Ayrivank-Geghard or Geghardavank (Geghard Monastery) is a magnificent monastery where Armenian stone-maker and architect Galdzag carved two churches in a cliff. It is located on the slopes of the cliffs descending on the River Azat, cut off on the slopes. According to the tradition preserved in Armenian bibliography, the foundation of the monastery is attributed to Grigor Lusavorich (4th century). In ancient times, the monastery was called Ayrivank due to the local cave structures. The caves were natural and artificial, some of which were of protective significance and were called by the names of national heroes. According to the church tradition, a spear (in armenian ”geghard”) had been preserved here, which had pierced Christ. That’s why the monastery was later called Geghardavank. The Holy Spear was brought to Armenia in 1159, and in 1250 during the Arabian conquest, it was brought to Ayrivank, the forgotten shelter in the mountains, to hide its past. The spear had been kept here until 1419. Now it is in Holy Etchmiadzin.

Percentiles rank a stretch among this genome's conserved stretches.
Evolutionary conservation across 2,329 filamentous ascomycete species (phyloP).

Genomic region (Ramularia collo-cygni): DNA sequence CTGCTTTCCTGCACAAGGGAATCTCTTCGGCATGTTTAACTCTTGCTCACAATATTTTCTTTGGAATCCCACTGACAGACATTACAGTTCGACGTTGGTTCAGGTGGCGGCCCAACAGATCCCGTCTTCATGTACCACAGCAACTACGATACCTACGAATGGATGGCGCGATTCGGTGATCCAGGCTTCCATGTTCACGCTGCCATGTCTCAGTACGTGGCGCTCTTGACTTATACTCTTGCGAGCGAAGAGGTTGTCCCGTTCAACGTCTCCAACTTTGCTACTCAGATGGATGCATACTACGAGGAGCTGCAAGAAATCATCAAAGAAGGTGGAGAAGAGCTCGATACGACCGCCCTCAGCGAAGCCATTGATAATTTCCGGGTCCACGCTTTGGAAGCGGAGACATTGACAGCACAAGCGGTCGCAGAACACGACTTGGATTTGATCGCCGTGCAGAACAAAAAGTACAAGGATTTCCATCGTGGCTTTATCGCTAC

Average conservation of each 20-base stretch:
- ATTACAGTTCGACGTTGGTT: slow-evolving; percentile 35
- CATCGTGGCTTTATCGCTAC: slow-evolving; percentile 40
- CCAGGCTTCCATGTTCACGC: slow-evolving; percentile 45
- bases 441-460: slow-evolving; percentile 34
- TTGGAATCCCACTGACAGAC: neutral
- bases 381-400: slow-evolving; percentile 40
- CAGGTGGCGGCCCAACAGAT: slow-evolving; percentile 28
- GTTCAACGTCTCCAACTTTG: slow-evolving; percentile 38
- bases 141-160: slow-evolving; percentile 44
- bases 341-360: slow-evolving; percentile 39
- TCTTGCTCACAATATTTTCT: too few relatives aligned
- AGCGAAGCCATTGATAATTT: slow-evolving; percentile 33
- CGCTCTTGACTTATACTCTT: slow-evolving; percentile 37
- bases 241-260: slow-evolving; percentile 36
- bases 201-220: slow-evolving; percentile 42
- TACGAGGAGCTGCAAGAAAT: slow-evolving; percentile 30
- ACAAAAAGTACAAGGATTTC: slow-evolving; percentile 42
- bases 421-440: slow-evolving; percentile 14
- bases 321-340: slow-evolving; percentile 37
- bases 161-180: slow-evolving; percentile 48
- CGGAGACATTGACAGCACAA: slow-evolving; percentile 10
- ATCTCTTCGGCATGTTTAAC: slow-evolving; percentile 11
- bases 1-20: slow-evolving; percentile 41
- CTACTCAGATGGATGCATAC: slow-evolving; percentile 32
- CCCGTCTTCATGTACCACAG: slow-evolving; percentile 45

Geghard monastic complex is famous for its overland and rocky temples, all dating back to the 13th century and considered to be the result of the Zakarian and Proshyan dynastys’ construction activities. The main church, St. Cathoghike Church, was built in 1215 during the ruling period of the Zakarians and belonged to crossed – dome churches. The complex also includes St. Avazan and St. Astvatsatsin churches, numerous cave rooms. Geghard is also known for his rocky cross-stones (khachqar). The walls of churches and a number of adjoining buildings are covered with high art sculptures. The inscriptions of the ancient monument provide remarkable information about the events of that time. Geghard is one of the most important architectural monuments of medieval Armenia and has been an important spiritual and cultural center for many years. There was a rich library where copied and illustrated many manuscripts. The monastery complex of Geghard is an exceptional example of truly harmony of architecture and nature.